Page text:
Mount Mitchell and the Black Mountains
by Marilyn Westphal
With 18 peaks over 6,300 feet in elevation, The Black Mountains is the highest mountain range east of the Mississippi, and Mount Mitchell is the highest mountain in the east. Five other peaks in the range are in the top ten highest peaks in the east. The Black Mountains range has a climate and ecology more like that of Canada than that of North Carolina. Bird species found in this “Canadian Zone” are also more typical of those found far to the north. Breeding species include such typically northern birds as Ruffed Grouse, Saw-whet Owl, Common Raven, Brown Creeper, Winter Wren, Golden-crowned Kinglet, Veery, Hermit Thrush, Blue-headed Vireo, Black-throated Green Warbler, Blackburnian Warbler, Canada Warbler, Dark-eyed Junco, Red Crossbill, and Pine Siskin. Other species found in this area during the breeding season include Broad-winged Hawk, Wild Turkey, American Woodcock, Chestnut-sided Warbler, Black-throated Blue Warbler, Rose-breasted Grosbeak, and many others. Black-billed Cuckoo, Yellow-rumped Warbler, and Magnolia Warbler are also reported on occasion. Birding during fall migration, especially in September and early October, can also be very rewarding. Best spots for watching birds migrating through the Black Mountains in fall are Ridge Junction overlook and Balsam Gap overlook.
Locating Key Species
- Ruffed Grouse
- Present throughout the area, but some of the best places to listen for them drumming in April and early May are the Big Butt trail off Balsam Gap (mile marker 360), and the Blue Ridge Parkway between mile marker 352 and Mount Mitchell.
- Saw-whet Owl
- May be heard calling mostly from late March to late May along the Blue Ridge Parkway and along the entrance road to Mount Mitchell State Park. Balsam Gap is often a reliable location.
- Hermit Thrush
- The first breeding season Hermit Thrush found at Mount Mitchell was in 1983. Since then the species has become common throughout the higher elevations of the Black Mountains and can now be found on almost any trail above the 5,000-foot elevation. Note, in spring and summer 2007 the first breeding season Swainson's Thrushes in North Carolina were found in the Black Mountains. This population is under study.
- Red Crossbill
- Fairly common some years and scarce others. Red Crossbills are usually found in flocks of 5 to 50 and occasionally more. They are more common in years when there is a good spruce cone crop. Flocks are most often seen near the Mount Mitchell Ranger Station, at Ridge Junction overlook (mile marker 355 on the BRP), at the trailhead and on the Bald Knob Ridge trail (mile marker 355), and at Balsam Gap (mile marker 360). When the birds are breeding they are more often found as singles or pairs throughout the spruce/fir area. Birds are most often seen in the tops of spruce trees, but will occasionally be seen on the ground drinking from puddles or picking up grit and minerals from the road or sides of the road.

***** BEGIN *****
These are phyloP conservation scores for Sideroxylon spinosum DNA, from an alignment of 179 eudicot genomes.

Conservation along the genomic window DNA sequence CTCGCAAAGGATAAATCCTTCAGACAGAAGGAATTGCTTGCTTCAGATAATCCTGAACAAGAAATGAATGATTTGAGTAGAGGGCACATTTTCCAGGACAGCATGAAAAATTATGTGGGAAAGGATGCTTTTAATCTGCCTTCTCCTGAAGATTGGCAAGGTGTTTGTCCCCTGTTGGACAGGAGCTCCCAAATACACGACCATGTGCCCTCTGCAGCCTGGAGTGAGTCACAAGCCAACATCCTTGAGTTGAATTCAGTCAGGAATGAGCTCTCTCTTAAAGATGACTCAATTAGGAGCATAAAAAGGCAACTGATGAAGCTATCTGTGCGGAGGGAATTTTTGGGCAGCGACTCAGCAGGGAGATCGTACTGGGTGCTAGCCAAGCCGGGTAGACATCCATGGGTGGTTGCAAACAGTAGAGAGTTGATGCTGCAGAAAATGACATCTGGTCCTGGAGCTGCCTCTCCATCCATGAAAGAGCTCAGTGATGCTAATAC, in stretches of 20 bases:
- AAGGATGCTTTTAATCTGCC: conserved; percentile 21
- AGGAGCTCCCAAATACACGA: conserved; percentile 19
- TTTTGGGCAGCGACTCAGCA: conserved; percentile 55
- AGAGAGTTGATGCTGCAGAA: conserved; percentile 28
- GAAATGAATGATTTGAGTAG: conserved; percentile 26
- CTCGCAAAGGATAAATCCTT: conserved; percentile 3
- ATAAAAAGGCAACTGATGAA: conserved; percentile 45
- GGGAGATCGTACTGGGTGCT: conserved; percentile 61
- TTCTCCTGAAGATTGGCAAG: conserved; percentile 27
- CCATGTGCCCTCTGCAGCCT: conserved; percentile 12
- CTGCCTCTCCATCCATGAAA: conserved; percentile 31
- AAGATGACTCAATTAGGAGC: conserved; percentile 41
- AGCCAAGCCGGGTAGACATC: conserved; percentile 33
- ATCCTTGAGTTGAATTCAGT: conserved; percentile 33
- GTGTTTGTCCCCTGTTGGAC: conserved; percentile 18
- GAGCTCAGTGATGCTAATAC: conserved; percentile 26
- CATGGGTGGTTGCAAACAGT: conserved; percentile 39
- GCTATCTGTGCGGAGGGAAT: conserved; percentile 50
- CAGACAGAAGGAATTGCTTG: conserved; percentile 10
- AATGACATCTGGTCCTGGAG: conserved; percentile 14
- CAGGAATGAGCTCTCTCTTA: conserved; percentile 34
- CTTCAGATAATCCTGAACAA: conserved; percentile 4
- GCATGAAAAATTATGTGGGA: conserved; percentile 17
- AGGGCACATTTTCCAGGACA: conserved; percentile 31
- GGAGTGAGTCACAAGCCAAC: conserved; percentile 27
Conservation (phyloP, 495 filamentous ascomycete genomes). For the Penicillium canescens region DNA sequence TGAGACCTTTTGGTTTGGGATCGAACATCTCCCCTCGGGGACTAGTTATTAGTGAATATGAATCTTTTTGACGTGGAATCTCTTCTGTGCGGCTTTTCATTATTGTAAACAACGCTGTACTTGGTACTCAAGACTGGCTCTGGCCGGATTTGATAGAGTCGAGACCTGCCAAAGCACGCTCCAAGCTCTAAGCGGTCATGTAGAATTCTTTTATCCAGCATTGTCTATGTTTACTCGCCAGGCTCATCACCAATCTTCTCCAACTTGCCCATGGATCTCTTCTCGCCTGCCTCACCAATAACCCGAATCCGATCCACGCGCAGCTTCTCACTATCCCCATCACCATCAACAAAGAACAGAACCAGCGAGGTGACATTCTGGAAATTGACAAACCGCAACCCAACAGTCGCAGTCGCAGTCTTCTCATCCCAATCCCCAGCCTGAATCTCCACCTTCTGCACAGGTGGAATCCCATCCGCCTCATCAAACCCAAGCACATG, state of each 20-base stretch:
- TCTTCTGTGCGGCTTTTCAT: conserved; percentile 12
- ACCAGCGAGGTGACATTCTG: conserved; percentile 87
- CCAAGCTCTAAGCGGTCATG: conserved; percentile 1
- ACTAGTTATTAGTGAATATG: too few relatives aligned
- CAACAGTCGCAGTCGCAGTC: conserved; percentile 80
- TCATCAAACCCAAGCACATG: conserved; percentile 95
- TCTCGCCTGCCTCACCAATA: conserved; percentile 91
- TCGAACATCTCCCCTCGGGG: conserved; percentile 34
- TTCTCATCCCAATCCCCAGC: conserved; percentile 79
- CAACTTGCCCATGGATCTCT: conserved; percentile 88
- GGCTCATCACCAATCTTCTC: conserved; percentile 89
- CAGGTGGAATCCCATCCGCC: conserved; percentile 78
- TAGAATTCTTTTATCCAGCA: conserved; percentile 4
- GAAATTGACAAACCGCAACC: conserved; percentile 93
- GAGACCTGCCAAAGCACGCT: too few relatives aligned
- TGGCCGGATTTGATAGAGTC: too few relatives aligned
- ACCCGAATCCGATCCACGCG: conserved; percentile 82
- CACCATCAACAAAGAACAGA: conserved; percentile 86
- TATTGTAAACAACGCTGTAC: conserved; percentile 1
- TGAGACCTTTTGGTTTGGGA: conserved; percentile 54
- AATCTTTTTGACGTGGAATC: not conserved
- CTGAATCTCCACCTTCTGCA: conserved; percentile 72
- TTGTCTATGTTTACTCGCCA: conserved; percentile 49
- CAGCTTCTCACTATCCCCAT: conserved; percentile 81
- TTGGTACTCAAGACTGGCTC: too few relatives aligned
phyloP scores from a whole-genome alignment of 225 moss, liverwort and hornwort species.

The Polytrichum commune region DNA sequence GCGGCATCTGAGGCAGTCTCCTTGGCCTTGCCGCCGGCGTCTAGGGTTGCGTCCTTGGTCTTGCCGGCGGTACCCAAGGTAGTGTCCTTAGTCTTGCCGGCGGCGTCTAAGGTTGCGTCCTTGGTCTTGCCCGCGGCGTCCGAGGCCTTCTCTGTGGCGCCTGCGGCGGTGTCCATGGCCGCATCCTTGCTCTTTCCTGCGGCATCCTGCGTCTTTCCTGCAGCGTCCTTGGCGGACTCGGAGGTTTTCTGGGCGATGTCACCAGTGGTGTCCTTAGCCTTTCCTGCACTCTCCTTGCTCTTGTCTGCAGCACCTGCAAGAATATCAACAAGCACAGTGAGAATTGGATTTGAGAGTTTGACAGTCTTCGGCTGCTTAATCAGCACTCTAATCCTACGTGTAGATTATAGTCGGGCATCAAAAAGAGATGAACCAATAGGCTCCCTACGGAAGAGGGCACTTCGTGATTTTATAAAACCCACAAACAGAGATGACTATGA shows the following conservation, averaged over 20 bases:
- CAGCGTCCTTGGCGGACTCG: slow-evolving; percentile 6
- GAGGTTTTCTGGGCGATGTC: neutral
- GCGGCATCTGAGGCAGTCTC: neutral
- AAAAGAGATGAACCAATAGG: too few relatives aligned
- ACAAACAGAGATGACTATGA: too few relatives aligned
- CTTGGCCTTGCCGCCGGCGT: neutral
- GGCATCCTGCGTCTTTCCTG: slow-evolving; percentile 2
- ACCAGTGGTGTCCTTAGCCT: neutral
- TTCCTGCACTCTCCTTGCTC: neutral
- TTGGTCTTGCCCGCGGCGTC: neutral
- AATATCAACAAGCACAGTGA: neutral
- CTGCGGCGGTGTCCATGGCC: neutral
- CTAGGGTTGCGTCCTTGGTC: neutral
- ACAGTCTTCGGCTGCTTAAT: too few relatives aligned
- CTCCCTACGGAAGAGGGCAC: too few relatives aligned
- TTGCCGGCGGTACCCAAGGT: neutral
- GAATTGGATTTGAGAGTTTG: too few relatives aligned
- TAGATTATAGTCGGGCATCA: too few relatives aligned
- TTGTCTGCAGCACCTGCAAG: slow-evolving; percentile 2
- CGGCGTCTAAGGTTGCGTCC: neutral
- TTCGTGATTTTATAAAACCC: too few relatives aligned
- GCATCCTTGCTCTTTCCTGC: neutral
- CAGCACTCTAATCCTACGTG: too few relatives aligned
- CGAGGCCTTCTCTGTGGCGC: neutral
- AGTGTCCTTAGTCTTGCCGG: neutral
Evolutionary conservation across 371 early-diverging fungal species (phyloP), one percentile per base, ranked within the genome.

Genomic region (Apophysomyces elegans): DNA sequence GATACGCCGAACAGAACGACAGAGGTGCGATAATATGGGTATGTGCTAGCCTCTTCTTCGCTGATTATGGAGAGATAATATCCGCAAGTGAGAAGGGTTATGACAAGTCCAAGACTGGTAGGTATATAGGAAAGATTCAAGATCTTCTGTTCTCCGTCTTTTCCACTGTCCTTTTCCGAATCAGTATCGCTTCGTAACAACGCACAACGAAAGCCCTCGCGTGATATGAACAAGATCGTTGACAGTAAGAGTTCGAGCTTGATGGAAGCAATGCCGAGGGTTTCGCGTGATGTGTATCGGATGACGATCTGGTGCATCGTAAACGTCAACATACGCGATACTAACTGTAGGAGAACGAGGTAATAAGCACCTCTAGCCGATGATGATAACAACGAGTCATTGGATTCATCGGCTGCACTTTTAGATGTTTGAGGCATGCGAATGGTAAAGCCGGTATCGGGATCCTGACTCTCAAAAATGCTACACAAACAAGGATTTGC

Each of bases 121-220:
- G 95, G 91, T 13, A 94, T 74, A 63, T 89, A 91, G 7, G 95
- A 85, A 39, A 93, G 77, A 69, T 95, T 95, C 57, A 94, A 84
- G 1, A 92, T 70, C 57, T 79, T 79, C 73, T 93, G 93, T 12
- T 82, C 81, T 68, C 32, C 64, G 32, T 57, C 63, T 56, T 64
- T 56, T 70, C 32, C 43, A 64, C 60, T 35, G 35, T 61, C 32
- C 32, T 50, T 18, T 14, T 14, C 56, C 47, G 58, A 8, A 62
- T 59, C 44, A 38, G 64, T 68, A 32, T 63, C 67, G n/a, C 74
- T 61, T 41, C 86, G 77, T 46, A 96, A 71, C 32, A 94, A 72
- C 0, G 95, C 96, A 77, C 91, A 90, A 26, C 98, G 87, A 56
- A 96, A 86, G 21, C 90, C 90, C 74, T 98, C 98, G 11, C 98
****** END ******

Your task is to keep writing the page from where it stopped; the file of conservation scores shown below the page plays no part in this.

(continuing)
- Pine Siskin
- Most often seen in small flocks as flyovers or sitting in or near the tops of trees. They are irregular and may be seen anywhere in the area, but are fairly reliably seen at Balsam Gap and along the Big Butt trail (mile marker 360 on the BRP).
- Brown Creeper, Winter Wren, Golden-crowned Kinglet, Veery, Hermit Thrush, Blue-headed Vireo, Black-throated Blue Warbler, Blackburnian Warbler, Canada Warbler, and Dark-eyed Junco are fairly common to common throughout the area. Canada Warblers arrive in late April or early May, but all others arrive in March or early to mid-April. Brown Creeper and Dark-eyed Junco are present year-round.
History of the Area
Mount Mitchell State Park was created in 1915 as the first state park in North Carolina. Before 1900 Mount Mitchell and the Black Mountains were covered with virgin red spruce and fraser fir forest, but the forest was almost completely cleared in about 10 years in the early 1900's as a result of timber harvesting and consequent wildfires. Although much of the spruce/fir eventually grew back, most, if not all, of the mature fraser fir iin more recent years has died as a result of infestation of the balsam woolly adelgid and acid deposition. Although most species returned to the area once the trees grew back after the massive clear-cutting, the Black-capped Chickadee reported present prior to 1900 has been extirpated.
Directions and Accessibility
This area can be reached by entering the Blue Ridge Parkway at any access area and continuing to mile markers 353 to 362. It is about 20 miles north of Asheville. The area is only accessible when the Blue Ridge Parkway is open. This is usually between late March and early December. There is no stopping along the parkway in this area from mile marker 355 to 362 (Asheville watershed zone)except at official overlooks. Best birding trails in the area include the Big Butt trail (also excellent for wildflowers)at Balsam Gap overlook (moderate to strenuous), the Mountains-to-Sea trail , which runs parallel to the parkway (moderate), the Bald Knob Ridge trail at mile marker 355 (easy to moderate), the Buncombe Horse Range trail (easy from NC 128-Mt Mitchell entrance Rd - to Camp Alice, then moderate to strenuous), the Old Mitchell trail from the Mount Mitchell Ranger Station to Mount Mitchell (moderate to strenuous), and the Commissary trail from Mount Mitchell Ranger Station to Camp Alice (easy). Most of these trails are heavily forested, but the Commissary trail is very open and provides good vistas as well as good birding.